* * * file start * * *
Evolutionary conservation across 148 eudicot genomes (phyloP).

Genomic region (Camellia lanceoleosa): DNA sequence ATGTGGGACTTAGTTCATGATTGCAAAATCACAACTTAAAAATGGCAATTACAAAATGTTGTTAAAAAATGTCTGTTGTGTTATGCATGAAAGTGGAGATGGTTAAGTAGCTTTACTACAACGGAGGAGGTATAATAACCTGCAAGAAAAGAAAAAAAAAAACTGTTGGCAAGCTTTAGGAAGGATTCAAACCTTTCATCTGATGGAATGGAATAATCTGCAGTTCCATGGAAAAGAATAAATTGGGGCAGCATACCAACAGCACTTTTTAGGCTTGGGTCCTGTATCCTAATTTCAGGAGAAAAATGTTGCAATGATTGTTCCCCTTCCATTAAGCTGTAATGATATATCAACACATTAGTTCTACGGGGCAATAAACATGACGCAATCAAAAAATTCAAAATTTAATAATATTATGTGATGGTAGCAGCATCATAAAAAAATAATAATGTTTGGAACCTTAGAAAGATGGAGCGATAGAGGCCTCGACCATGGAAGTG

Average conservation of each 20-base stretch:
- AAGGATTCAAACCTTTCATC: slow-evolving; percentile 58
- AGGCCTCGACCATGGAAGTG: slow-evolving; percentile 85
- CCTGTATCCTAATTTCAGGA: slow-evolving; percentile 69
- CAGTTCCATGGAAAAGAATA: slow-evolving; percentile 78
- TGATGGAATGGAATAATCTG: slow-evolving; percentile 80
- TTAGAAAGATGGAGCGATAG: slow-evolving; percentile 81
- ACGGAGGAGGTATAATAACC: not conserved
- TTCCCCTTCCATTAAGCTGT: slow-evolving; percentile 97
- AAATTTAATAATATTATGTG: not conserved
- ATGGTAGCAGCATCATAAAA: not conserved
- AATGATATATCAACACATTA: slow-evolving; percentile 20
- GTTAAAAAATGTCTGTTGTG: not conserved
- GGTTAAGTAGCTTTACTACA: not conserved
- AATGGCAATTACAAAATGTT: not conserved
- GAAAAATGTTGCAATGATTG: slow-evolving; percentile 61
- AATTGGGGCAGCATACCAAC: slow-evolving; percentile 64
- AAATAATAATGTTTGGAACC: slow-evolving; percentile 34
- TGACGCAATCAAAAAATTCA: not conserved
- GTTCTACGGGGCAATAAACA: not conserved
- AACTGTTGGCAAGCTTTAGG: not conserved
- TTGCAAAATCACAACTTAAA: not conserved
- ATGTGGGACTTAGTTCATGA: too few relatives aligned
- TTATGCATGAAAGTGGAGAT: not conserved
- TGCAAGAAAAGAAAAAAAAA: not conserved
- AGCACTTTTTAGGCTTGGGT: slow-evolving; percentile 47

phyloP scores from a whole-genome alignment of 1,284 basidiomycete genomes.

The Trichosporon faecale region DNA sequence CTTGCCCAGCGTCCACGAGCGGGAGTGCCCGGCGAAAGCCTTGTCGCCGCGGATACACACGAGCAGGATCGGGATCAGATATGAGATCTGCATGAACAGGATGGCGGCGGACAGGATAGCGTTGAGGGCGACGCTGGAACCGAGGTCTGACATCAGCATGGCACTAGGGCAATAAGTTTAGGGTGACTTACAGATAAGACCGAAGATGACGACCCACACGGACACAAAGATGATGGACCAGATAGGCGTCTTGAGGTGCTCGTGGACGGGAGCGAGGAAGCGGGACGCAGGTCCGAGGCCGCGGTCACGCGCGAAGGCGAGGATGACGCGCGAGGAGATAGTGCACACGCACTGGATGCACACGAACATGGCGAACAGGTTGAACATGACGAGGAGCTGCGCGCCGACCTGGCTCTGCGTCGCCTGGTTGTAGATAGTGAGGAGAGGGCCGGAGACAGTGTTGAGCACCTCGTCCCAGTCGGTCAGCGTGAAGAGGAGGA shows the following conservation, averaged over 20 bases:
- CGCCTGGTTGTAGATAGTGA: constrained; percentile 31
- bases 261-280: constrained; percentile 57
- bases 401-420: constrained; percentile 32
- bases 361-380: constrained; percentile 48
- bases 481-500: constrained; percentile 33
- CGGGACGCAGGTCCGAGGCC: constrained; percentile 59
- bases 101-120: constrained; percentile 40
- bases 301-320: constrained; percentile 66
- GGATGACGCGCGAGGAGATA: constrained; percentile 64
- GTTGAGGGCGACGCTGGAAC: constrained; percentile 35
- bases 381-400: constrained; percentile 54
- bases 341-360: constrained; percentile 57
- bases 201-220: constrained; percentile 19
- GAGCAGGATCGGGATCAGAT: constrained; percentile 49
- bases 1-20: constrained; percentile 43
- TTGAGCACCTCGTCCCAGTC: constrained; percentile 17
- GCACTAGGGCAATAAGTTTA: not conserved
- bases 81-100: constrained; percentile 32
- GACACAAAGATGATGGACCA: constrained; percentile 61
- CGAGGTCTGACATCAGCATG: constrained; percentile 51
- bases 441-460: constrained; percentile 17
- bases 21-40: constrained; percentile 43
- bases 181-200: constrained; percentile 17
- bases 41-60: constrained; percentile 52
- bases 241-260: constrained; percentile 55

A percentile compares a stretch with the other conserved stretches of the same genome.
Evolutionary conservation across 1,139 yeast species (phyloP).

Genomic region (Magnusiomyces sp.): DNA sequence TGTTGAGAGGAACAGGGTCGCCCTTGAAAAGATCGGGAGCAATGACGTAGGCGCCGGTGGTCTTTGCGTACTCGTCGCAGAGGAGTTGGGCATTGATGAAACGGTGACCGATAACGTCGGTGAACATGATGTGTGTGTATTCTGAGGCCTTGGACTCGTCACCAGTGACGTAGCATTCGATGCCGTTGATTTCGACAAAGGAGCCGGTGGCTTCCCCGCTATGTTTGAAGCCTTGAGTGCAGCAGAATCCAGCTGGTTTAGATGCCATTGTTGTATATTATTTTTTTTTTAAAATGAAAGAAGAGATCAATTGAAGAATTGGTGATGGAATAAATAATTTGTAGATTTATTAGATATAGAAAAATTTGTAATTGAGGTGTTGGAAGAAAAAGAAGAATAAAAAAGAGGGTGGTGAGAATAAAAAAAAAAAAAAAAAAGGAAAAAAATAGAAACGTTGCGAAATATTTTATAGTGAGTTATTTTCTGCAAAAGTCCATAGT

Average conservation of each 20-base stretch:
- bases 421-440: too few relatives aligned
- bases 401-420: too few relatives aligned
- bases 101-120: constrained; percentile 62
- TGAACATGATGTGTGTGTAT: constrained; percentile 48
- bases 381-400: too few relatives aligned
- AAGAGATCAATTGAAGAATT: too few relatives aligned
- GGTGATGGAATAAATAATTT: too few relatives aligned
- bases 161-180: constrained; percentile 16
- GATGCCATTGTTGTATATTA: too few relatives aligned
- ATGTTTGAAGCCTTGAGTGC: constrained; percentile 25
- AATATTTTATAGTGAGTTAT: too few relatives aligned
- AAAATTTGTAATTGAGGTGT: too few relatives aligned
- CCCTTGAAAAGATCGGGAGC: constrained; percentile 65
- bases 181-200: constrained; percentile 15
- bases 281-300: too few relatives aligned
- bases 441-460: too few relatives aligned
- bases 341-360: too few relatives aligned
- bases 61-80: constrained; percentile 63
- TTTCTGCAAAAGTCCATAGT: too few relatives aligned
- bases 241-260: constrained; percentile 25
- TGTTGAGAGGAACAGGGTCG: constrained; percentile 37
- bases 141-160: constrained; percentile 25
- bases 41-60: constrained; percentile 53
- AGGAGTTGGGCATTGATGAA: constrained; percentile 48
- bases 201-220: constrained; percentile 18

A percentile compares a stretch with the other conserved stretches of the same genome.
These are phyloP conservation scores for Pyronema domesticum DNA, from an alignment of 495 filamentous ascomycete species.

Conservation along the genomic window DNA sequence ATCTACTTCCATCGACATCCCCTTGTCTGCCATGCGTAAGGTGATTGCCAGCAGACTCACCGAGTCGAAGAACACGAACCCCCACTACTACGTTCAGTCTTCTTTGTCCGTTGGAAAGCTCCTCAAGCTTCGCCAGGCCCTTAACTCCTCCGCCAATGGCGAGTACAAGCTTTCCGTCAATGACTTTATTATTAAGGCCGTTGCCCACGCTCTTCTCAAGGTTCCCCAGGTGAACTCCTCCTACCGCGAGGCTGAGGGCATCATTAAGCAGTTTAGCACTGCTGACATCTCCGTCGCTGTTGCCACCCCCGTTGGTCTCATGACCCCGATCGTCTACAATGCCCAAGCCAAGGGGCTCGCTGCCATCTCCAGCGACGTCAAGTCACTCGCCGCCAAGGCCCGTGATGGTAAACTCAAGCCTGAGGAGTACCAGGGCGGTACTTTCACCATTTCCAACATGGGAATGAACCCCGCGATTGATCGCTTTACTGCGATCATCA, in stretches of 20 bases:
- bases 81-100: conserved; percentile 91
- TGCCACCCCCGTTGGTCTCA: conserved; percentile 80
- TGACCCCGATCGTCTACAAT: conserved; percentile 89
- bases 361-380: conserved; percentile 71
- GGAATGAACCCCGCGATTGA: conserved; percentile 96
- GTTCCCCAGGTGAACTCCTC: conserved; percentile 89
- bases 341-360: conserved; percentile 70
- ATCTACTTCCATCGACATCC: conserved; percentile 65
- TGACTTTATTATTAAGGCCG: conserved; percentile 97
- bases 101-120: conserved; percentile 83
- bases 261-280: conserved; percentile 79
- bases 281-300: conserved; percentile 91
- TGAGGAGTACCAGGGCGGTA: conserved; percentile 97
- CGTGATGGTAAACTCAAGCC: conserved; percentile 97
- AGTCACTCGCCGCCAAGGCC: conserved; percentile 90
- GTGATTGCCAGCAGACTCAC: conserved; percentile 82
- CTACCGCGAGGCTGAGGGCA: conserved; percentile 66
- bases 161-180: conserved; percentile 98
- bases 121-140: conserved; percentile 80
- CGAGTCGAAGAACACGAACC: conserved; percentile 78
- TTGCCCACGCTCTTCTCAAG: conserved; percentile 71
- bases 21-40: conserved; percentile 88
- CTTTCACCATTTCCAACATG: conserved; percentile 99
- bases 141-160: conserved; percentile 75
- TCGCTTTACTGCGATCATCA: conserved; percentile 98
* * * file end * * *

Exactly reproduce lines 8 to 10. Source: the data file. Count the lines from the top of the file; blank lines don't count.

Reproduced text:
- TGATGGAATGGAATAATCTG: slow-evolving; percentile 80
- TTAGAAAGATGGAGCGATAG: slow-evolving; percentile 81
- ACGGAGGAGGTATAATAACC: not conserved